The Internet of Living Things: Or, What are the Animals Telling Us?
Dr Genevieve Bell, Senior Fellow, Vice President — Corporate Strategy, Intel Corporation
The Internet of Things is the next big thing in a long unfolding conversation about the future of technology and all things digital and connected. What is getting connected to this next internet is deeply revealing and offers a set of insights into the future we are collectively building and will one day inhabit.
In this talk, anthropologist and technologist, Genevieve Bell explores the Internet of Things, where the things are animals, and what they reveal about this new digital world.
Dr Genevieve Bell is an Intel Senior Fellow and vice president in the Corporate Strategy Office with responsibility for corporate sensing and insights at Intel Corporation. She leads a cross-discipline foresights community at Intel that delivers insights into significant societal, technical and global trends. This market-inspired view helps guide product development and enables meaningful experiences for customers and end users of Intel solutions.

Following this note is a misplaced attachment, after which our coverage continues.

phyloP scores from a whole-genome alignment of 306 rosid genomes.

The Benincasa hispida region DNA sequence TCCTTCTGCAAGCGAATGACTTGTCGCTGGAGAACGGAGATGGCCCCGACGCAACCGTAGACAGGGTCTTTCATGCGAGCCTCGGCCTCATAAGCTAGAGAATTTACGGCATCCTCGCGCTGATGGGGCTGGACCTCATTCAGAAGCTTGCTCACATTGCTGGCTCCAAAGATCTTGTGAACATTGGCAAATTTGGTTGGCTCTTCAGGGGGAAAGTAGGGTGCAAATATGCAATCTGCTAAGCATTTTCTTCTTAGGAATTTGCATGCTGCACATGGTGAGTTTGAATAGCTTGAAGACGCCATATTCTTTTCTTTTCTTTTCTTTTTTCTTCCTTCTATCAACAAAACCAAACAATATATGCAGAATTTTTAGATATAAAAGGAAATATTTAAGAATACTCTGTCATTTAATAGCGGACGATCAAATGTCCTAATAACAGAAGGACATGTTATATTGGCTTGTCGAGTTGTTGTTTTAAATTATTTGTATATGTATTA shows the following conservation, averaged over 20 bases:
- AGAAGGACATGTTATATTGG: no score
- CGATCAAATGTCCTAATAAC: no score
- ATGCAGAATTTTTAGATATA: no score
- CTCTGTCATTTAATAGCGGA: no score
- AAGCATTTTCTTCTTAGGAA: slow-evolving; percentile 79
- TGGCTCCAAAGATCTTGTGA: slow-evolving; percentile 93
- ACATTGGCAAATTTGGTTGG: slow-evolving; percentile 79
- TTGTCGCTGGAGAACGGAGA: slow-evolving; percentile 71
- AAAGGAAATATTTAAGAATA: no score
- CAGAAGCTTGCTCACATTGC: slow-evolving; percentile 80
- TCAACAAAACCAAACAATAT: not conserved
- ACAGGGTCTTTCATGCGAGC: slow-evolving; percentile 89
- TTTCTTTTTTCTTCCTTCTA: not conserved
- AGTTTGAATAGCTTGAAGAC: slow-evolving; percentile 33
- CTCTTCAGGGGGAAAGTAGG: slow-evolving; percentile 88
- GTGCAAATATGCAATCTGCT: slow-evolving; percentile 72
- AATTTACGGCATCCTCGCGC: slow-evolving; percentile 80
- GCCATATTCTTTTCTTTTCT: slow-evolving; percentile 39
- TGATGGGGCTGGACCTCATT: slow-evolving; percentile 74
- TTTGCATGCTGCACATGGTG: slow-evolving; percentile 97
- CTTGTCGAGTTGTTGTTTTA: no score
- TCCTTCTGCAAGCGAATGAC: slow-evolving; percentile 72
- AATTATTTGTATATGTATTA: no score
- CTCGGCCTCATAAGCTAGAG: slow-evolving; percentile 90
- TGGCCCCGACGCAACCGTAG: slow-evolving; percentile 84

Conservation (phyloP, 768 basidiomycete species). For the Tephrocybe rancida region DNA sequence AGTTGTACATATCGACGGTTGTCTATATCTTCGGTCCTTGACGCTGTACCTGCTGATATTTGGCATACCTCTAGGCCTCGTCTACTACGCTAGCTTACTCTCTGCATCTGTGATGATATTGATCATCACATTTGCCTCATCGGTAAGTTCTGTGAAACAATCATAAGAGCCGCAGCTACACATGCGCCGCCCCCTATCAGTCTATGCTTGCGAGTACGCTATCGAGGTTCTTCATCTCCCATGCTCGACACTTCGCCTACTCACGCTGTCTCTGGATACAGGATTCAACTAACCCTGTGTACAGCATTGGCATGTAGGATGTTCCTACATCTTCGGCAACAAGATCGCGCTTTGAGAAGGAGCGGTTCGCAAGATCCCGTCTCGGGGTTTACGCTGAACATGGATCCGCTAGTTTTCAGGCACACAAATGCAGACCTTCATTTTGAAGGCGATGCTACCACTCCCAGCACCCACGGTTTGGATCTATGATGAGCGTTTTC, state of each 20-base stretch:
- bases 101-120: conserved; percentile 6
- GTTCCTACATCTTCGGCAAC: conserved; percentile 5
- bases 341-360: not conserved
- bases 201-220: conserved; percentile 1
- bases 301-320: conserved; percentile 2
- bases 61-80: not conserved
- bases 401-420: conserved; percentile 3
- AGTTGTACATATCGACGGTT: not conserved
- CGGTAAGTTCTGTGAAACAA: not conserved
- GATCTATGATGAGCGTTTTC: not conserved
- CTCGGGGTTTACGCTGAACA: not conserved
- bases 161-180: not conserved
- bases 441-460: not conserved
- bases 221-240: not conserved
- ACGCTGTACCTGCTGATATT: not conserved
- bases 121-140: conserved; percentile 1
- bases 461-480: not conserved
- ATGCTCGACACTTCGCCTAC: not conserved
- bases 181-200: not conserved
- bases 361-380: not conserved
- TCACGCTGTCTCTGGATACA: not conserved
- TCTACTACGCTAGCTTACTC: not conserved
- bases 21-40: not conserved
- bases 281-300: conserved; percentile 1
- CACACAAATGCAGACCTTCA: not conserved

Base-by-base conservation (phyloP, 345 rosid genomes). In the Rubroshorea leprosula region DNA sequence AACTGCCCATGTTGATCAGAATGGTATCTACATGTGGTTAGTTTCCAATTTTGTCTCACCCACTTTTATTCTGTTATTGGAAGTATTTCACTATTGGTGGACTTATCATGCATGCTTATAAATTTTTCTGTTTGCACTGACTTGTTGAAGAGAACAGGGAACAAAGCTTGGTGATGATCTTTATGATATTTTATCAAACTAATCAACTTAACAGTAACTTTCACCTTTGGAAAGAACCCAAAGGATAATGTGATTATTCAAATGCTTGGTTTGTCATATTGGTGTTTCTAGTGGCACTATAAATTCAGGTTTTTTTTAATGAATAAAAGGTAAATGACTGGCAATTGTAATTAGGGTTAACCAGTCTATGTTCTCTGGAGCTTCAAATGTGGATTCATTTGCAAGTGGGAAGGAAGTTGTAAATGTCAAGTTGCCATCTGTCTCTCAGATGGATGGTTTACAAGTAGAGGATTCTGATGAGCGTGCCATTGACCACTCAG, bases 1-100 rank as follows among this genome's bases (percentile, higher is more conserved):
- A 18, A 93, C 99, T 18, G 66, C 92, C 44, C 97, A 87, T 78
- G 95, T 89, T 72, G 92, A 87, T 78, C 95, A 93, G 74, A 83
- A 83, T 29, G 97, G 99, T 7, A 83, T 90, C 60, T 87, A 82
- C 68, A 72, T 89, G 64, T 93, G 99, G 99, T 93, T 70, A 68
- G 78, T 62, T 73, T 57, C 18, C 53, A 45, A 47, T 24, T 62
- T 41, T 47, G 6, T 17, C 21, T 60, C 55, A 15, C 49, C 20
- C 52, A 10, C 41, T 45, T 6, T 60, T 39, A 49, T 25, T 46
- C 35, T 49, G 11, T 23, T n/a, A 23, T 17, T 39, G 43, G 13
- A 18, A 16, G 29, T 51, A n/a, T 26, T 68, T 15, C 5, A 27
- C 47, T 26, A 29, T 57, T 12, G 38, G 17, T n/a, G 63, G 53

An accomplished anthropologist and researcher, Dr Bell joined Intel in 1998. During that time, she has helped drive Intel’s focus on user experiences and led various teams of social scientists and designers. She has been granted a number of patents for consumer electronics innovations throughout her career, with additional patents in the user experience space.
Her industry recognition includes being listed among the “100 Most Creative People in Business” by Fast Company in 2010; being inducted into the Women in Technology International Hall of Fame in 2012,; and being honoured as the 2013 Woman of Vision for Leadership by the Anita Borg Institute.
Dr Bell’s book, Divining a Digital Future: Mess and Mythology in Ubiquitous Computing, written in collaboration with Paul Dourish, was published by MIT Press in 2011. Dr Bell is also the author of numerous journal papers and articles.
She holds a combined bachelor’s and master’s degree in anthropology from Bryn Mawr College & a master’s degree and Ph.D. in cultural anthropology from Stanford University.